What I have learned about boundaries needs a lot more thought and practice.  However, I have learned some things and these I hope are helpful.

First, know who you are. Know your limits.  Don’t make excuses for them, look at them closely and consider if they are something you can defend.   If you feel uncomfortable with a person or a flock of people, you probably need a boundary of some sort. Maybe several. Go with your gut.

Center yourself in who you are and what you love. In those things you have accomplished. This takes time and a lot of energy and probably some therapy for many of us.  Our wires get twisted in life, but down there, somewhere, if we are honest with ourselves….are the things that make us glow and blossom.  Don’t get caught up in the energy sucking drama of other people.  That’s just a waste of your precious life.  They don’t want any advice, they just want an audience. (I’ve done this myself to some of my friends, and for some reason they are still my friends. My apologies all around…I’m learning.)

When our boundaries are weak, when we are not clear about our value and self-worth, or the value of actually having boundaries we will lean towards all sorts of chaos and drama that isn’t ours. When our boundaries are weak we are also uncomfortable.  We self-doubt most of the time.  Recently I wrote an article titled “Nihilism, Smart Asses, etc.” on the blog and this was because I was trying to ‘fit in’ with people I should have run from like the raging plague.  These people had nothing going in their lives except creating negativity and bitchin’ to the Heavens, but I stepped into it with both feet.  Again, you can’t fix crazy.  If some people have given you the willies before by their past behavior, trust your gut.  They probably haven’t changed much.  Set boundaries and don’t try to climb over the retaining wall because you think you can change a situation.  You probably can’t.  See your boundaries as protection that accompanies you through life.  Respect the need for them and you will begin to respect yourself.

Base yourself in something you love and in something you have pride in accomplishing.  When I feel swayed by other people that I know mean me ‘no good’, are insulting or belittling, that I can see are violating my boundaries, I look at the bindings of my six books sitting in my library.  I look at all these paintings on the walls. These are accomplishments I should honor. They meant I tore myself away long enough to do something positive.  I set boundaries here where I used an enormous amount of energy to do these things.  They were made ‘real’ because I set boundaries on my time and energy and what I would give to the rest of the world.   However, I also know I didn’t do these things all by myself.  Bill Penrose formatted and ‘made real’ the first three books on, and Nick Nicholson did the next three on Amazon.  I’ve known both of these guys for ten years and they are the best friends a person could have. They gave of their time and energies and experience, mostly their enormous hearts and friendship and I am still amazed by their generosity.  The writing was the easy part for me.  I couldn’t have done what they did.  Of course, there are friends along the way, especially in the last five years, other writers, poets and some just wonderful women.  Especially these women, on websites concerning the issues of narcissism, were beacons for me.  They guided me through the maze of abuse and into the light of knowledge.  First, they helped me understand boundaries and then they helped me put them in place.  I owe so much to other people in my life.  They saw someone floundering around in the water, and dragged me to shore.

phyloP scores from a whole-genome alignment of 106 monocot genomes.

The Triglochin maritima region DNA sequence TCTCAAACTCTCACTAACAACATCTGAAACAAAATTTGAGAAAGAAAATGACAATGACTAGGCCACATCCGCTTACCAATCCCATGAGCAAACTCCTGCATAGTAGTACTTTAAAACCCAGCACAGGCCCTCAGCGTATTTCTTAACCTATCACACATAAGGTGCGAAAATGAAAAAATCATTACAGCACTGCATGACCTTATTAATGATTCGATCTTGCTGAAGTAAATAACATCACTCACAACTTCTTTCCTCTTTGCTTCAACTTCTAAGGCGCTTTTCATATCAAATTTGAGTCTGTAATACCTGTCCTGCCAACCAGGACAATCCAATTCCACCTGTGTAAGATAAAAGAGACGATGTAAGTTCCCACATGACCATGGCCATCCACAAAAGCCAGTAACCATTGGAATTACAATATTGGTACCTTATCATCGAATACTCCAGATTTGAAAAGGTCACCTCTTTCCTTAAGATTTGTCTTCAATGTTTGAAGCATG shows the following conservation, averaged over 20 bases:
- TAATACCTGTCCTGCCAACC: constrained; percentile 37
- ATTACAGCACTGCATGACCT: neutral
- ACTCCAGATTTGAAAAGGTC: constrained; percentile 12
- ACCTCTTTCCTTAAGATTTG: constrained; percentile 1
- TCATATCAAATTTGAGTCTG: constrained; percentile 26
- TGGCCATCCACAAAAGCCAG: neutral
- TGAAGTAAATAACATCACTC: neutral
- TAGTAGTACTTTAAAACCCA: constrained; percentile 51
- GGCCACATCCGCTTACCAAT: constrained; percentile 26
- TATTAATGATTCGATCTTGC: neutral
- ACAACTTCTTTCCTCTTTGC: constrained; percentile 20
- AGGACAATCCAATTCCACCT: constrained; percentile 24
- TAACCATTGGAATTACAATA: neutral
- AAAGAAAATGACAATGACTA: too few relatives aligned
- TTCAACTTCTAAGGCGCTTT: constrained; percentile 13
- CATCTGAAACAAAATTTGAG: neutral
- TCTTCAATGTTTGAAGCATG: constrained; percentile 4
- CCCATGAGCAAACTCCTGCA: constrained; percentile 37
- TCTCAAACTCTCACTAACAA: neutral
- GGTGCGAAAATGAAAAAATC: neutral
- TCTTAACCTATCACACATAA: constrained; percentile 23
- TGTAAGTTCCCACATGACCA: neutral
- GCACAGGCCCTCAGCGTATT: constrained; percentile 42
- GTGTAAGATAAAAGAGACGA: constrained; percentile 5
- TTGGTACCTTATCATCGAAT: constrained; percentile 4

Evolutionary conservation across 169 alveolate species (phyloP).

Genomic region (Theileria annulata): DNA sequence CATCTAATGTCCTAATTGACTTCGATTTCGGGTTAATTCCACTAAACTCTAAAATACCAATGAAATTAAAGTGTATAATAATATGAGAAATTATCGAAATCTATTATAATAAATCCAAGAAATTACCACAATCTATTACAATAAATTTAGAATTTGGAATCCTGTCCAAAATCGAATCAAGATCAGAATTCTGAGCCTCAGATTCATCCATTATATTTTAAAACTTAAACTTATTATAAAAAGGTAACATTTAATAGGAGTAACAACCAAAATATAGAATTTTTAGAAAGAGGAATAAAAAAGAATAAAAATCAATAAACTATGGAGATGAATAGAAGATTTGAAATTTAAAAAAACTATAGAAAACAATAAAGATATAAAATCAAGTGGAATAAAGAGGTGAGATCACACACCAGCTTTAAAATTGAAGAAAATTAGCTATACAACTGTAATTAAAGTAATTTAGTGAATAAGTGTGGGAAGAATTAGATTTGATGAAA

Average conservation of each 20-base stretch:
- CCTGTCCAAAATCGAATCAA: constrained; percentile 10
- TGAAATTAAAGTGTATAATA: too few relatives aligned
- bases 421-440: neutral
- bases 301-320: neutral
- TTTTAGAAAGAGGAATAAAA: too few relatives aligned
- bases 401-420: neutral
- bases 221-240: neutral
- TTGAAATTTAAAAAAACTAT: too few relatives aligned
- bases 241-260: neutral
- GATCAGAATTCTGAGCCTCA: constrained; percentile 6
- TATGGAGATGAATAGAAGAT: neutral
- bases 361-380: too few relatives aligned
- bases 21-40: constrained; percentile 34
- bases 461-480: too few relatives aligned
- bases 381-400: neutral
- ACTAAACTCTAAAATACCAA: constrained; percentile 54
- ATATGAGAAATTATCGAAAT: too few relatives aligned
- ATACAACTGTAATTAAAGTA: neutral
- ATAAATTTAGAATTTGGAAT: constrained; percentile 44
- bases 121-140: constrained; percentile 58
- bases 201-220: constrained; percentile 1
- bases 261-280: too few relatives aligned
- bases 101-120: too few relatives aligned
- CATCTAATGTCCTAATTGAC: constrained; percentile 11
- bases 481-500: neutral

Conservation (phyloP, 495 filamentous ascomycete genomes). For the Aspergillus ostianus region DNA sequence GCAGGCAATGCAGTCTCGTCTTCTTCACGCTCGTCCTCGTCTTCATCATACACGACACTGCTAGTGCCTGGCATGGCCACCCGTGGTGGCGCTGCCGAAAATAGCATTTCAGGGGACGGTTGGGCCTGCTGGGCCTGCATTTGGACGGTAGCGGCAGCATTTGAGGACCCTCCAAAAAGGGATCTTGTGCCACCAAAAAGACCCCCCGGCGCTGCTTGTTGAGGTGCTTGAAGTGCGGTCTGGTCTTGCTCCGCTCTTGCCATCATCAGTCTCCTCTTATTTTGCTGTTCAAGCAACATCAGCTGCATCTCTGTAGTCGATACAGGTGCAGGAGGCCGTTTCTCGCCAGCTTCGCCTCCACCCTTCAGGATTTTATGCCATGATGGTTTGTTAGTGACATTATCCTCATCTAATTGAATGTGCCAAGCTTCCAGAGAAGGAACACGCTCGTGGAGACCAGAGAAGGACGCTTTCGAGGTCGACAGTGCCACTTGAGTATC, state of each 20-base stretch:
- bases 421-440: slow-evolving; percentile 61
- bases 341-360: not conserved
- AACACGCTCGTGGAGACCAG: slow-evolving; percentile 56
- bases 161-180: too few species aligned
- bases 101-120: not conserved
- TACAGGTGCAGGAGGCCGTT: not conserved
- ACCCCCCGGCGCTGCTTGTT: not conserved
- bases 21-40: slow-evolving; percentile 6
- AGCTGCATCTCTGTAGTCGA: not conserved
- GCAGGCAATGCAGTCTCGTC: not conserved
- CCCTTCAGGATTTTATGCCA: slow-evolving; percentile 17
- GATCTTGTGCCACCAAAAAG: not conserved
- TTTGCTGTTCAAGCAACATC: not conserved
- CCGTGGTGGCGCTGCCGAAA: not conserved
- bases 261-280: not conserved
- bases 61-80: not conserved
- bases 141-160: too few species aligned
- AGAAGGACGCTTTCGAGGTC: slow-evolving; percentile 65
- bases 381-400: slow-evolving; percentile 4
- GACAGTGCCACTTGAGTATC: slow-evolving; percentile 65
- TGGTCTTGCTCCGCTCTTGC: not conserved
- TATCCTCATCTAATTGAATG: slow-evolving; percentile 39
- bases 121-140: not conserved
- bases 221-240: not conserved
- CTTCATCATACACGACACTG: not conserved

And that’s the point of life. We can start deficient in these issues, like boundaries, but if we remain so, we impoverish ourselves.  We impoverish our creativity.  Learn from those who can help on these weighty issues, and avoid the negative folk.    Setting boundaries are possible, and also necessary in this fugue of life.

Jane Kohut-Bartels

Copyrighted, 2017

And….by setting boundaries, I was able to publish these books:

 “A Seasoning of Lust”,, second edition, 2016

   “Song of the Nightingale”,, 2015

   “Pitcher of Moon”, 2014

   “White Cranes of Heaven”, 2012

   “The Zar Tales“, 2010

  “A Seasoning of Lust”, first edition,, 2009


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6 Responses to “Setting Boundaries and Meaning them.”

  1. kanzensakura Says:

    Good job Jane. I was blessed to be raised in a loving and supportive family. But I was taught about boundaries and how to use them. It helped me so much in my life. I am so glad that you are finally finding your sense of self worth and about setting boundsries. Good for you!


  2. ladynyo Says:

    Thank you, Toni. There are so many women (and men, too) who have ‘delayed’ boundary settings. It’s something absolutely necessary in life, but like so many things of self-confidence and survival, it can be lacking. I am so glad that you had loving and supportive parents. There are so many who don’t. That is probably one of the greatest tragedies of life.
    I was lucky. Being denied parental support in the ways of love and normalcy, I grew up stronger perhaps than if I had. This is not strange or rare at all. I have found many women who have had the same conditions I faced and they are strong, productive, but one thing we always lack: a fullness of confidence. That is why I have recommended Dr. Rollo May’s “The Courage to Create”. A profound book by a man of great intelligence and compassion. This book amazes me every time I pick it up.

    Thank you, Toni. Life is the only venue we have to try to ‘get it right’. And we probably do in the end! LOL!


  3. Frank Hubeny Says:

    Good points about setting boundaries. They help focus energy on the positive.


  4. ladynyo Says:

    Thank you, Frank! I wrote this a few years ago, and my understanding was not all there…but it was enough to compile books and that was from setting boundaries, internally and externally. It’s always a learning process, life.


  5. Caleb Calliste Says:

    Babies and small animals probably love you. Your creative potential seems limitless. Thumbs up! That is the thinking of a creative mind.


  6. ladynyo Says:

    Thank you! I don’t know about babies, but small animals do love me, and I love them back. Raising 10 kittens and feeding 10 more strays has enriched my life. thank you, again.